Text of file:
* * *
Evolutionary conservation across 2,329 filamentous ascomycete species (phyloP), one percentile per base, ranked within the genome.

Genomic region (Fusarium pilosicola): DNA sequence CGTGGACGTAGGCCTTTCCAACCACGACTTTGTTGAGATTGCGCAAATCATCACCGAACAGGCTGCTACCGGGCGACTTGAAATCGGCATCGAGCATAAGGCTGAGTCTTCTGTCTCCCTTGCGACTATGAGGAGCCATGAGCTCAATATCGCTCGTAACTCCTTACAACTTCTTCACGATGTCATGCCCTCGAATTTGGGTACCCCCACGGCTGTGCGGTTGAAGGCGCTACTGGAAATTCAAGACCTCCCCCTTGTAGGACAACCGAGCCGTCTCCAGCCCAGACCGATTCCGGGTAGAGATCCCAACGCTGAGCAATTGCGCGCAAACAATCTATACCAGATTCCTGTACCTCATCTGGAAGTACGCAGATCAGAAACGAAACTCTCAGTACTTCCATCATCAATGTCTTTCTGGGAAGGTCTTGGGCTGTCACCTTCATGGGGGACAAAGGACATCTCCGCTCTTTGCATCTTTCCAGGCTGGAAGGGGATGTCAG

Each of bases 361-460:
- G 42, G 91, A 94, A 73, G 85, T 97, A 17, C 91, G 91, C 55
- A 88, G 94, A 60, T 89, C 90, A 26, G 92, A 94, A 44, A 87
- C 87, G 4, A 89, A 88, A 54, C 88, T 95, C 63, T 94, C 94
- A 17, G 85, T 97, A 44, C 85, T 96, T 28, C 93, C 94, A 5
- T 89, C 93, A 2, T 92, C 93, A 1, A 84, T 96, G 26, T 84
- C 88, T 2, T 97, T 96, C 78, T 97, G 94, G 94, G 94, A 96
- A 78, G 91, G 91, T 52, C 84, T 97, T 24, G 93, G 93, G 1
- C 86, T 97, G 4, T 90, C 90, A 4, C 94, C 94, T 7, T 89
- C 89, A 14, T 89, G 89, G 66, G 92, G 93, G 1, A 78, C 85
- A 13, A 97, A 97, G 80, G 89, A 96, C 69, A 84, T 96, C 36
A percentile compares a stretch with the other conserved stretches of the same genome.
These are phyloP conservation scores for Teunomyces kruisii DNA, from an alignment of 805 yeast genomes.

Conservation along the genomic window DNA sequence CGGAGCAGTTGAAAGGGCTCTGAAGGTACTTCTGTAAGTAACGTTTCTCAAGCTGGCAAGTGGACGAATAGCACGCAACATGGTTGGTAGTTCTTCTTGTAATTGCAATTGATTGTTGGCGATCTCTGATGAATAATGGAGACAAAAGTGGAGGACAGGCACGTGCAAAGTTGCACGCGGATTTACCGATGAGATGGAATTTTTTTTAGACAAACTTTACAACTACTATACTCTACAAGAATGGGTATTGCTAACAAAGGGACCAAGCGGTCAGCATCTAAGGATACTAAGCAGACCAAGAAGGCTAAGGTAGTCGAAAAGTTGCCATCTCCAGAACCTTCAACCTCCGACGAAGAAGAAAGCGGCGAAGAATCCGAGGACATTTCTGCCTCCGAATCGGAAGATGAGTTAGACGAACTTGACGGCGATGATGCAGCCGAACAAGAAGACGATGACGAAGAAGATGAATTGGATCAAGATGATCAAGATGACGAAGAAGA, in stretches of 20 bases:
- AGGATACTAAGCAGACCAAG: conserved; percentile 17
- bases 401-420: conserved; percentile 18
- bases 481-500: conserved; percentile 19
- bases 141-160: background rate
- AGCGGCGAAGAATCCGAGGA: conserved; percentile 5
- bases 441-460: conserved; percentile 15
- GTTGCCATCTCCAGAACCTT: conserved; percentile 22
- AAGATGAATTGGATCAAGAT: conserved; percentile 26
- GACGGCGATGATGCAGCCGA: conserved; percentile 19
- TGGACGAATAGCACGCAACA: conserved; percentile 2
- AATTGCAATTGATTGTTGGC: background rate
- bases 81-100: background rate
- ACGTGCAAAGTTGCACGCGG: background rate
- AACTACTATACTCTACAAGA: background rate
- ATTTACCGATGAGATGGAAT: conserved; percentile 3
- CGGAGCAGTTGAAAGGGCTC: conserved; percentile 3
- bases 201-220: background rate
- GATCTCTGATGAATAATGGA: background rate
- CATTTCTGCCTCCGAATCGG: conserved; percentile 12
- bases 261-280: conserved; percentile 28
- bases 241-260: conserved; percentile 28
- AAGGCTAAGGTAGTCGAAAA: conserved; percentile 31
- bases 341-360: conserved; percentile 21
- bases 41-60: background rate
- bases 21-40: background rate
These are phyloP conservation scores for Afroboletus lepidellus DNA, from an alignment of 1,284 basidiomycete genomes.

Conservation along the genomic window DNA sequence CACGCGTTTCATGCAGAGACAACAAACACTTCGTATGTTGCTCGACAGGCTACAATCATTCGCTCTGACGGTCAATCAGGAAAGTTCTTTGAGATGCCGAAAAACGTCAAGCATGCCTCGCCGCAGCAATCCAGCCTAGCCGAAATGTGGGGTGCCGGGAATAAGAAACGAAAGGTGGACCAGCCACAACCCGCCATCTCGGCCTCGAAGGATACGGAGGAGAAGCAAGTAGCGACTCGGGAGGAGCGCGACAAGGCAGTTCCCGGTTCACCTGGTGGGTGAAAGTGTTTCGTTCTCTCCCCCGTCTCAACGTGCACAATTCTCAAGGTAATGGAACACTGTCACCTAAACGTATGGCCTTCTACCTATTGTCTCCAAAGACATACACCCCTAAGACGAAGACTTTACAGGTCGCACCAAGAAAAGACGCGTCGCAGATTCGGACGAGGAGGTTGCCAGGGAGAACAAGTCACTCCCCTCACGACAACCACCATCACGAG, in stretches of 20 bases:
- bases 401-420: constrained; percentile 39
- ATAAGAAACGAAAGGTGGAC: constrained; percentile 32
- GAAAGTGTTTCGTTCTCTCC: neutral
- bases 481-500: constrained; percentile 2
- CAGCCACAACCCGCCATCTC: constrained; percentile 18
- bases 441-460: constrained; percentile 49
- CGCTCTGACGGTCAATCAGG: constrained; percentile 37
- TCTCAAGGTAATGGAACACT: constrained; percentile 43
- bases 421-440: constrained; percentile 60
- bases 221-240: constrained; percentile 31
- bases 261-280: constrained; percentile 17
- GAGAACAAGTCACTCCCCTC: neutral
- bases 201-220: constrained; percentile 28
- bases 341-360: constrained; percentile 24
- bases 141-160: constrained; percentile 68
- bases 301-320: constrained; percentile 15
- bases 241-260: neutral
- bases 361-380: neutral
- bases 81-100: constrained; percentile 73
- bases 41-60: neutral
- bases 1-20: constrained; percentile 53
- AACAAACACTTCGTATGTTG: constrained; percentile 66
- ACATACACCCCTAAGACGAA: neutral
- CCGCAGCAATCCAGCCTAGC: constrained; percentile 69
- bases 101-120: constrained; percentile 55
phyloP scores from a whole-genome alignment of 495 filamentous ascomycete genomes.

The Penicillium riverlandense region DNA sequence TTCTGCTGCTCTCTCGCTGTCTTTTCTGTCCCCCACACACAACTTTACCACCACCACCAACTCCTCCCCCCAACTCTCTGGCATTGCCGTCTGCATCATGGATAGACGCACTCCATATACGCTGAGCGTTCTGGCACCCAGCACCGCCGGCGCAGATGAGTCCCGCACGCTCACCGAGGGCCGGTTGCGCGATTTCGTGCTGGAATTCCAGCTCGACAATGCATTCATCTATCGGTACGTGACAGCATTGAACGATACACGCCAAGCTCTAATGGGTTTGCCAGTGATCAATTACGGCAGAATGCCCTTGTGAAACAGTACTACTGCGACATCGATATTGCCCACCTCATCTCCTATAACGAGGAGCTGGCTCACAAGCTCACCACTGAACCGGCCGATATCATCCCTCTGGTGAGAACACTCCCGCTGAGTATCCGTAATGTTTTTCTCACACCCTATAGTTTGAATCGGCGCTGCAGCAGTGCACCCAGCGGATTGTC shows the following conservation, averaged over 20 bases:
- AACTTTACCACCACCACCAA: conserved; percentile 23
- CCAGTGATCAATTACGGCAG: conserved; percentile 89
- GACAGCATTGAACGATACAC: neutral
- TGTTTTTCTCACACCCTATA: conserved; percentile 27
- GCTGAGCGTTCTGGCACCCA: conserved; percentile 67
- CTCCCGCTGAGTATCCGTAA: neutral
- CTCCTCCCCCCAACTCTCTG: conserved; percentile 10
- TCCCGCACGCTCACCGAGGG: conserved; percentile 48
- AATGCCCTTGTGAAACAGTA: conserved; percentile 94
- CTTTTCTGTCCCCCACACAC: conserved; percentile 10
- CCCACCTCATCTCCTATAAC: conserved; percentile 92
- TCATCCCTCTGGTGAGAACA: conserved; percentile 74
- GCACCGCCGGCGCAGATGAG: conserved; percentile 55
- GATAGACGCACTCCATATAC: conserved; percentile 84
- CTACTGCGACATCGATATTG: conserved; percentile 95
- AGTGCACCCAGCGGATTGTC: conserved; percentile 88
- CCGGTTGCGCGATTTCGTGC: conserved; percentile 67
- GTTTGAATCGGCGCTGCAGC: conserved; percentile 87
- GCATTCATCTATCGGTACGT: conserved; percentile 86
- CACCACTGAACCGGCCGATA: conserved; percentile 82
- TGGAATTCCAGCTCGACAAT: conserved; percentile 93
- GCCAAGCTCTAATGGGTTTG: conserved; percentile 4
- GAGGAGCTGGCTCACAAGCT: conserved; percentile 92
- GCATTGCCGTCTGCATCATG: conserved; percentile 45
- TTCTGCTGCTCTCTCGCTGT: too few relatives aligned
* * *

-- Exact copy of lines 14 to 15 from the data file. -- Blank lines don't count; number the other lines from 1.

A percentile compares a stretch with the other conserved stretches of the same genome.
These are phyloP conservation scores for Teunomyces kruisii DNA, from an alignment of 805 yeast genomes.